Whitehot Magazine

Censorship and the Non-ownership of the Intangible: An Interview with John Gosslee

Blackout 110 [“Notes of a Native Son” by D.A. Powell from Useless Landscape, or a Guide for Boys (Graywolf, 2012)], 6 in. x 9 in.


In censorship, language is taken out of context. Gosslee’s "blackouts" expose the tension between censorship and language reclamation for the disempowered individual. John Gosslee adapts the ritual of mark making for the text based portion of the Out of Context collection. Starting with a contemporary poem as the canvas, Gosslee reads it once, then administers a form of automatic writing where marks are made to omit specific words. By redacting or censoring part of the poem’s original text, the remaining language is reclaimed and takes a new shape free of the original writer's intention. Gosslee felt it was important to credit the original writer’s works to illustrate the line drawn between the copies of work he redacted and the original author’s intent. In Gosslee’s Out of Context, the work explores dimensions of censorship as experienced by the censor, but doesn’t take away from the original work itself. His motivations for each author are complex and varied, but clear.

Heather Zises: In your current work on paper series, “Blackouts”, you invite viewers to explore ideas of censorship and language reclamation. Starting with a contemporary poem as your canvas, you read it once, and then administer black marks to omit certain words. Where did this idea come from and what messages do you wish to convey with your mark-making?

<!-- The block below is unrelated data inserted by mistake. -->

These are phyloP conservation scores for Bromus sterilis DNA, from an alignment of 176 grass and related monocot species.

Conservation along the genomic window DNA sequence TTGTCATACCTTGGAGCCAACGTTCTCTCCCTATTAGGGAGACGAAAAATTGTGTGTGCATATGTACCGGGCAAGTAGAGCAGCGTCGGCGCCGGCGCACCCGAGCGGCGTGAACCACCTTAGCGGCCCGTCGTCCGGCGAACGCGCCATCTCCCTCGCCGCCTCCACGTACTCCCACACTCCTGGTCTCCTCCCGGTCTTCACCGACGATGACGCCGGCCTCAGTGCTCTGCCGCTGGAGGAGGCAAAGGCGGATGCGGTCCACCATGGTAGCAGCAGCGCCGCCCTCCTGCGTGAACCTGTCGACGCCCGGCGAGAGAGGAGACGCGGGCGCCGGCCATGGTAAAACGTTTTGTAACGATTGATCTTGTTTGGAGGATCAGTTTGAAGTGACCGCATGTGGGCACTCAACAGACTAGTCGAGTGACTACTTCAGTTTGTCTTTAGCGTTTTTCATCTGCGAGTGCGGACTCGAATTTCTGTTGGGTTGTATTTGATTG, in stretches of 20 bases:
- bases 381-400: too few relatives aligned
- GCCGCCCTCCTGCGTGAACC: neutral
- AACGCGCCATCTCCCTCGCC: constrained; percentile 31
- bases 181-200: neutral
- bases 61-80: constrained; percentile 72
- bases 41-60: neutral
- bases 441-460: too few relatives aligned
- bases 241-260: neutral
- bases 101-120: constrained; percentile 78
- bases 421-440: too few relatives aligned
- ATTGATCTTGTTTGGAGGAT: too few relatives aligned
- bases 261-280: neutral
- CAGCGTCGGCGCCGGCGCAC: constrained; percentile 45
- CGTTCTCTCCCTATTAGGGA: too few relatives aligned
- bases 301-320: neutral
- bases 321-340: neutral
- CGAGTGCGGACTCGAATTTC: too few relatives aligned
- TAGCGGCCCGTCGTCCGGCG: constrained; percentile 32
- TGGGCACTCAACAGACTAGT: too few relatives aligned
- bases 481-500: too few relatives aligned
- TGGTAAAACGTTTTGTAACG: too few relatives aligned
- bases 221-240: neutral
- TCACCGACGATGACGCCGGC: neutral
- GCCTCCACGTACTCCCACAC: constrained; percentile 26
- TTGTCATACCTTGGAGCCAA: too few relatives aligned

John Gosslee: The idea grew out of being an early career poet who could not attract an audience with established poets. They would not let me enter the conversation. I understand that people have time constraints and have established a certain decorum around their interactions, but being passionate and fully committed, I felt pushed to the outside of their circles. Five years later, after having established my poetry, this was a way for me to flip the tables and create the conversation the way I wanted to. In the Blackouts, I respect all of these poets works and I don’t think that I am improving or destroying them. I’m changing the rhetoric in a way that they are viewed. One of the things I found when redacting work is that all censorship empowers the position of the censor and all destruction empowers the position of the destroyer. This is just art.

Blackout 156 [“What I Mean When I Say Forever” by Geffrey Davis from Revising the Storm (BOA Editions, 2014)], 6 in. x 9 in.

HZ: Is there a certain methodology you employ when making your “Blackouts”? For example, how do you determine which poem to use and which words to omit?